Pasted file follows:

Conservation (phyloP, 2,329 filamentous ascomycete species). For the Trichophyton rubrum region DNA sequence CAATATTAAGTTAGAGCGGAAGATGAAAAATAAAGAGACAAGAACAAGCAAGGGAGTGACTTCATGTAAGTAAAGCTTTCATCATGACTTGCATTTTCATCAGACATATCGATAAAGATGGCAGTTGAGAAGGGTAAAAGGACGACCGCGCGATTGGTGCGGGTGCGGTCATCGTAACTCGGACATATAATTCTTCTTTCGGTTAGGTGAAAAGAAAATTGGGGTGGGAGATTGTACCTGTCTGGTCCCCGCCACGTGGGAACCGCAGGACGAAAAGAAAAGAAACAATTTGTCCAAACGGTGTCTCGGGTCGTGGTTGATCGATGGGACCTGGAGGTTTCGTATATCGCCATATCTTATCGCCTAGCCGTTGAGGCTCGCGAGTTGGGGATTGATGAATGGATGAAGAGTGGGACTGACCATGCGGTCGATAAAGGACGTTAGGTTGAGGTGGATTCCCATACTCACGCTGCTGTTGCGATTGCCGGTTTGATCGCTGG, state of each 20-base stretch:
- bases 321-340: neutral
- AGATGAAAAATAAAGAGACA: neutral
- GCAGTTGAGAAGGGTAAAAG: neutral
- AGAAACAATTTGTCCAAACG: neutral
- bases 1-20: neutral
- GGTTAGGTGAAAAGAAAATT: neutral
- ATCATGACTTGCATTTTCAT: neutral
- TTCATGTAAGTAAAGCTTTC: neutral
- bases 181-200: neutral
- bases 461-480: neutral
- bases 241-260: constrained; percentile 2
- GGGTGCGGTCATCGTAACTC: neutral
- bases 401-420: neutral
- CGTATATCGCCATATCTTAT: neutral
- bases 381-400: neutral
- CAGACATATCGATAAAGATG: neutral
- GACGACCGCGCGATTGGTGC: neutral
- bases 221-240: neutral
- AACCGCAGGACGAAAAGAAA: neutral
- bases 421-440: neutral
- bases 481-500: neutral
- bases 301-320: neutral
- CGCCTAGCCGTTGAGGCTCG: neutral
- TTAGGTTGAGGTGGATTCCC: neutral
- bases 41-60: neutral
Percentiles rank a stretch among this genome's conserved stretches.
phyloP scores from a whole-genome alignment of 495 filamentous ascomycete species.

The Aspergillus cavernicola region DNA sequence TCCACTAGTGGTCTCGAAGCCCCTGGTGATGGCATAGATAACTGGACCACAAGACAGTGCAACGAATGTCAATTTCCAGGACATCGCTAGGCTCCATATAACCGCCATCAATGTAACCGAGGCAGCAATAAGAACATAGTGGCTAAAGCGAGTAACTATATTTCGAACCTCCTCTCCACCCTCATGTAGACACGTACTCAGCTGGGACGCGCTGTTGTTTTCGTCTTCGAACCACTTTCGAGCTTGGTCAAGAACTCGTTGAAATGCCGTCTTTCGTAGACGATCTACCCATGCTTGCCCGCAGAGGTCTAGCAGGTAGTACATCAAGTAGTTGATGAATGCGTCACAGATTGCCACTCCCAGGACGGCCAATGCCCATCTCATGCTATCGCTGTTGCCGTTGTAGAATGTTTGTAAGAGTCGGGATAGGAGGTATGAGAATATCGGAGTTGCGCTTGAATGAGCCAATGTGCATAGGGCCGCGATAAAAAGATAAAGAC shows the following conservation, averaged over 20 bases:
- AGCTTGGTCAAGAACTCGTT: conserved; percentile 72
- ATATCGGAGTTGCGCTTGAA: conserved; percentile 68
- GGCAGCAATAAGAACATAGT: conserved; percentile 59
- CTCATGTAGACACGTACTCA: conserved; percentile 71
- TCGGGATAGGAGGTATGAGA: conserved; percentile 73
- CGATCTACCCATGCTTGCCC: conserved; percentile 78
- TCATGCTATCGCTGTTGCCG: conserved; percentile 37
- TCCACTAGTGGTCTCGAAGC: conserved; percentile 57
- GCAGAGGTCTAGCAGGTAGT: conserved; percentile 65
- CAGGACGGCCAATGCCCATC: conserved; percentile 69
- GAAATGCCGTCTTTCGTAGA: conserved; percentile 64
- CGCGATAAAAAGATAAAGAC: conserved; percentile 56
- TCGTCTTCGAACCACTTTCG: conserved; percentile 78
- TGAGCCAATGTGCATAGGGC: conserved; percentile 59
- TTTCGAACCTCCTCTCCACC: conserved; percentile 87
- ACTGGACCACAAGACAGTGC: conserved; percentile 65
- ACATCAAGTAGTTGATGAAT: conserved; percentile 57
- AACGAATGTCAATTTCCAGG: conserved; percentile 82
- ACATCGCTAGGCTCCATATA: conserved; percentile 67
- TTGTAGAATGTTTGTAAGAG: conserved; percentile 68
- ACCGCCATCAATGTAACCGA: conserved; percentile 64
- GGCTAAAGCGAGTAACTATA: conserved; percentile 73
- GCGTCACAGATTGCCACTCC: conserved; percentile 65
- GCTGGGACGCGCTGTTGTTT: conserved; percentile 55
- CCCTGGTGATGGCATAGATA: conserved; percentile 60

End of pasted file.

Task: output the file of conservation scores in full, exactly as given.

Conservation (phyloP, 2,329 filamentous ascomycete species). For the Trichophyton rubrum region DNA sequence CAATATTAAGTTAGAGCGGAAGATGAAAAATAAAGAGACAAGAACAAGCAAGGGAGTGACTTCATGTAAGTAAAGCTTTCATCATGACTTGCATTTTCATCAGACATATCGATAAAGATGGCAGTTGAGAAGGGTAAAAGGACGACCGCGCGATTGGTGCGGGTGCGGTCATCGTAACTCGGACATATAATTCTTCTTTCGGTTAGGTGAAAAGAAAATTGGGGTGGGAGATTGTACCTGTCTGGTCCCCGCCACGTGGGAACCGCAGGACGAAAAGAAAAGAAACAATTTGTCCAAACGGTGTCTCGGGTCGTGGTTGATCGATGGGACCTGGAGGTTTCGTATATCGCCATATCTTATCGCCTAGCCGTTGAGGCTCGCGAGTTGGGGATTGATGAATGGATGAAGAGTGGGACTGACCATGCGGTCGATAAAGGACGTTAGGTTGAGGTGGATTCCCATACTCACGCTGCTGTTGCGATTGCCGGTTTGATCGCTGG, state of each 20-base stretch:
- bases 321-340: neutral
- AGATGAAAAATAAAGAGACA: neutral
- GCAGTTGAGAAGGGTAAAAG: neutral
- AGAAACAATTTGTCCAAACG: neutral
- bases 1-20: neutral
- GGTTAGGTGAAAAGAAAATT: neutral
- ATCATGACTTGCATTTTCAT: neutral
- TTCATGTAAGTAAAGCTTTC: neutral
- bases 181-200: neutral
- bases 461-480: neutral
- bases 241-260: constrained; percentile 2
- GGGTGCGGTCATCGTAACTC: neutral
- bases 401-420: neutral
- CGTATATCGCCATATCTTAT: neutral
- bases 381-400: neutral
- CAGACATATCGATAAAGATG: neutral
- GACGACCGCGCGATTGGTGC: neutral
- bases 221-240: neutral
- AACCGCAGGACGAAAAGAAA: neutral
- bases 421-440: neutral
- bases 481-500: neutral
- bases 301-320: neutral
- CGCCTAGCCGTTGAGGCTCG: neutral
- TTAGGTTGAGGTGGATTCCC: neutral
- bases 41-60: neutral
Percentiles rank a stretch among this genome's conserved stretches.
phyloP scores from a whole-genome alignment of 495 filamentous ascomycete species.

The Aspergillus cavernicola region DNA sequence TCCACTAGTGGTCTCGAAGCCCCTGGTGATGGCATAGATAACTGGACCACAAGACAGTGCAACGAATGTCAATTTCCAGGACATCGCTAGGCTCCATATAACCGCCATCAATGTAACCGAGGCAGCAATAAGAACATAGTGGCTAAAGCGAGTAACTATATTTCGAACCTCCTCTCCACCCTCATGTAGACACGTACTCAGCTGGGACGCGCTGTTGTTTTCGTCTTCGAACCACTTTCGAGCTTGGTCAAGAACTCGTTGAAATGCCGTCTTTCGTAGACGATCTACCCATGCTTGCCCGCAGAGGTCTAGCAGGTAGTACATCAAGTAGTTGATGAATGCGTCACAGATTGCCACTCCCAGGACGGCCAATGCCCATCTCATGCTATCGCTGTTGCCGTTGTAGAATGTTTGTAAGAGTCGGGATAGGAGGTATGAGAATATCGGAGTTGCGCTTGAATGAGCCAATGTGCATAGGGCCGCGATAAAAAGATAAAGAC shows the following conservation, averaged over 20 bases:
- AGCTTGGTCAAGAACTCGTT: conserved; percentile 72
- ATATCGGAGTTGCGCTTGAA: conserved; percentile 68
- GGCAGCAATAAGAACATAGT: conserved; percentile 59
- CTCATGTAGACACGTACTCA: conserved; percentile 71
- TCGGGATAGGAGGTATGAGA: conserved; percentile 73
- CGATCTACCCATGCTTGCCC: conserved; percentile 78
- TCATGCTATCGCTGTTGCCG: conserved; percentile 37
- TCCACTAGTGGTCTCGAAGC: conserved; percentile 57
- GCAGAGGTCTAGCAGGTAGT: conserved; percentile 65
- CAGGACGGCCAATGCCCATC: conserved; percentile 69
- GAAATGCCGTCTTTCGTAGA: conserved; percentile 64
- CGCGATAAAAAGATAAAGAC: conserved; percentile 56
- TCGTCTTCGAACCACTTTCG: conserved; percentile 78
- TGAGCCAATGTGCATAGGGC: conserved; percentile 59
- TTTCGAACCTCCTCTCCACC: conserved; percentile 87
- ACTGGACCACAAGACAGTGC: conserved; percentile 65
- ACATCAAGTAGTTGATGAAT: conserved; percentile 57
- AACGAATGTCAATTTCCAGG: conserved; percentile 82
- ACATCGCTAGGCTCCATATA: conserved; percentile 67
- TTGTAGAATGTTTGTAAGAG: conserved; percentile 68
- ACCGCCATCAATGTAACCGA: conserved; percentile 64
- GGCTAAAGCGAGTAACTATA: conserved; percentile 73
- GCGTCACAGATTGCCACTCC: conserved; percentile 65
- GCTGGGACGCGCTGTTGTTT: conserved; percentile 55
- CCCTGGTGATGGCATAGATA: conserved; percentile 60